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Yoko Hirata, Noriyuki Sakata, Tooru Inoue, Kotaro Yasumori, Masahiro Yasaka and Yasushi Okada


This study describes clinicopathological characteristics of pseudo-occlusion of the internal carotid artery with regard to its possible mechanisms.


The authors retrospectively reviewed 17 patients with pseudo-occlusion and 23 with high-grade stenosis (North American Symptomatic Carotid Endarterectomy Trial criteria ≥ 90%, but no collapsed distal internal carotid artery) who underwent carotid endarterectomy. Atherosclerotic risk factors, clinical presentation, angiographic findings, and histological features of plaque obtained from the carotid endarterectomy were investigated and comparisons were made between groups.


Plaques obtained in the pseudo-occlusion group were significantly more fibrous and less atheromatous than those in the high-grade stenosis group. Old, organized thrombi were more frequently found in pseudo-occlusion group plaques than in high-grade stenosis group plaques. Plaques acquired in the pseudo-occlusion group had 2 different histological features: the presence or absence of the original lumen. The pseudo-occlusion plaques with total occlusion and recanalization (8 patients) were composed of thrombotic total occlusion with lumen recanalization by large neovascular channels, whereas those with severe stenosis (9 patients) were fibrous or fibroatheromatous and had severe stenosis of the original lumen. In patients with pseudo-occlusion and total occlusion and recanalization, the authors observed a significantly higher incidence of transient ischemic attack and anterior communicating artery–posterior communicating artery collateral flow than those with high-grade stenosis and pseudo-occlusion with severe stenosis.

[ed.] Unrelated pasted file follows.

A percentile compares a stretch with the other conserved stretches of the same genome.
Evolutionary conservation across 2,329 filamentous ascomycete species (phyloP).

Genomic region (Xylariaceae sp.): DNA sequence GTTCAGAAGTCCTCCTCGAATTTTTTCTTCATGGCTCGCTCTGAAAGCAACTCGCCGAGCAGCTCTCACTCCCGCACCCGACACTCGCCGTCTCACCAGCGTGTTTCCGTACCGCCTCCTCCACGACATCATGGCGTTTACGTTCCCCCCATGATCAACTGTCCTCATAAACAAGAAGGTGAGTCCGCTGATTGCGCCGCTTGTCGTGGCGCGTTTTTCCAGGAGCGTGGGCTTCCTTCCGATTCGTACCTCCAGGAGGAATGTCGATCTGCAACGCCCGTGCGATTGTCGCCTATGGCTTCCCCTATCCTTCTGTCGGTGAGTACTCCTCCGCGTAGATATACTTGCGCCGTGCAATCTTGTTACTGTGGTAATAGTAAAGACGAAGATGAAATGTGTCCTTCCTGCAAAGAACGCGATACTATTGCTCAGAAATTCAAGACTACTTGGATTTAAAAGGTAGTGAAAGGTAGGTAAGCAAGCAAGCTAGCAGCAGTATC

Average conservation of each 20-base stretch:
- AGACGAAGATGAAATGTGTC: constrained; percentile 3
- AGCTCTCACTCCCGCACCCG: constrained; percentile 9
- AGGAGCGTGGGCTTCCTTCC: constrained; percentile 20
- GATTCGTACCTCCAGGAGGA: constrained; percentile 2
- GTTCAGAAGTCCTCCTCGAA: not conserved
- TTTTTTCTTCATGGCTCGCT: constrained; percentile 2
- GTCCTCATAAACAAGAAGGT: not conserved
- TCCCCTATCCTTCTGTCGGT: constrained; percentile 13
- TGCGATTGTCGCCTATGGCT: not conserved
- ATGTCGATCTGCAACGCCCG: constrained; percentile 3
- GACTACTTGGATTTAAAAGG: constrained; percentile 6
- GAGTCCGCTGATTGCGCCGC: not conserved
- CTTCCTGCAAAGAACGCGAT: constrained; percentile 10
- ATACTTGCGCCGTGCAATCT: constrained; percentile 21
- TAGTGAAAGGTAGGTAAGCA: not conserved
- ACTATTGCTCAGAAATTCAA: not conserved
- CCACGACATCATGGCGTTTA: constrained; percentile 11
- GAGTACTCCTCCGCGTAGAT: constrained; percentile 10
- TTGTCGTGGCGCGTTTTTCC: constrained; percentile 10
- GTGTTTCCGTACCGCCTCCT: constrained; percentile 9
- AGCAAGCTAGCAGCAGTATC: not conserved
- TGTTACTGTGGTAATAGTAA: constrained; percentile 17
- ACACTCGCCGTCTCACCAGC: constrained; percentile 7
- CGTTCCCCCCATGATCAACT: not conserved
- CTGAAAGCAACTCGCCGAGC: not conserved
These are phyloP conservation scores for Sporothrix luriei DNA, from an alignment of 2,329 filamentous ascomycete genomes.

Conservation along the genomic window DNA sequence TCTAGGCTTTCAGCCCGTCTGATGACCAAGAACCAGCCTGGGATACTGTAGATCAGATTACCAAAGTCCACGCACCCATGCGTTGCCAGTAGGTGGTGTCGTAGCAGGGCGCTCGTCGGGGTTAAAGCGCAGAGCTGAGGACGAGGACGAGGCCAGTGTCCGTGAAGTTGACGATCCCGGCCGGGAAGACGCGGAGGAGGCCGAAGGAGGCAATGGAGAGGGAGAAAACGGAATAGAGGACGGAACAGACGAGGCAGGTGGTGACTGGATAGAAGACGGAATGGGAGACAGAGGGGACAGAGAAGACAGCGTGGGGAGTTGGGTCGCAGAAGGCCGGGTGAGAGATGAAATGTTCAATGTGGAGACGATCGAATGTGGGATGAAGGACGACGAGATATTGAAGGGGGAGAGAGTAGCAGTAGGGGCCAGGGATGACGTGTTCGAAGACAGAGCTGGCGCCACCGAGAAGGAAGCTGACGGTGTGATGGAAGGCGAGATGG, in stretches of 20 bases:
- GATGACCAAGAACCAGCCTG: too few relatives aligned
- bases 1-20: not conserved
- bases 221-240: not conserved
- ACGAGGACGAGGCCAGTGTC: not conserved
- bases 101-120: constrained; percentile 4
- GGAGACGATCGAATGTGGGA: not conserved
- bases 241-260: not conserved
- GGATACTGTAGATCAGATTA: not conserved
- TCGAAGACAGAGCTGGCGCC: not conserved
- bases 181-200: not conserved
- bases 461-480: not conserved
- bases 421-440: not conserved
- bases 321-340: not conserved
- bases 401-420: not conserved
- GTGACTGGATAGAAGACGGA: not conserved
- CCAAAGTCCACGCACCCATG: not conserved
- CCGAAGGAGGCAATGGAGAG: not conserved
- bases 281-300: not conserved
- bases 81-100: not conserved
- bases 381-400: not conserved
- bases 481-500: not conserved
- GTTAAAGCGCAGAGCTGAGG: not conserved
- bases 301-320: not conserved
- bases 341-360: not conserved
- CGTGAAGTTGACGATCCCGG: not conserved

Plaques of the pseudo-occlusion group were more fibrous than those of the high-grade stenosis group and had 2 different histological features: pseudo-occlusion with total occlusion and recanalization or pseudoocclusion with severe stenosis. This difference in plaque histology may be related to the clinical features of pseudoocclusion, such as symptoms and collateral flow patterns.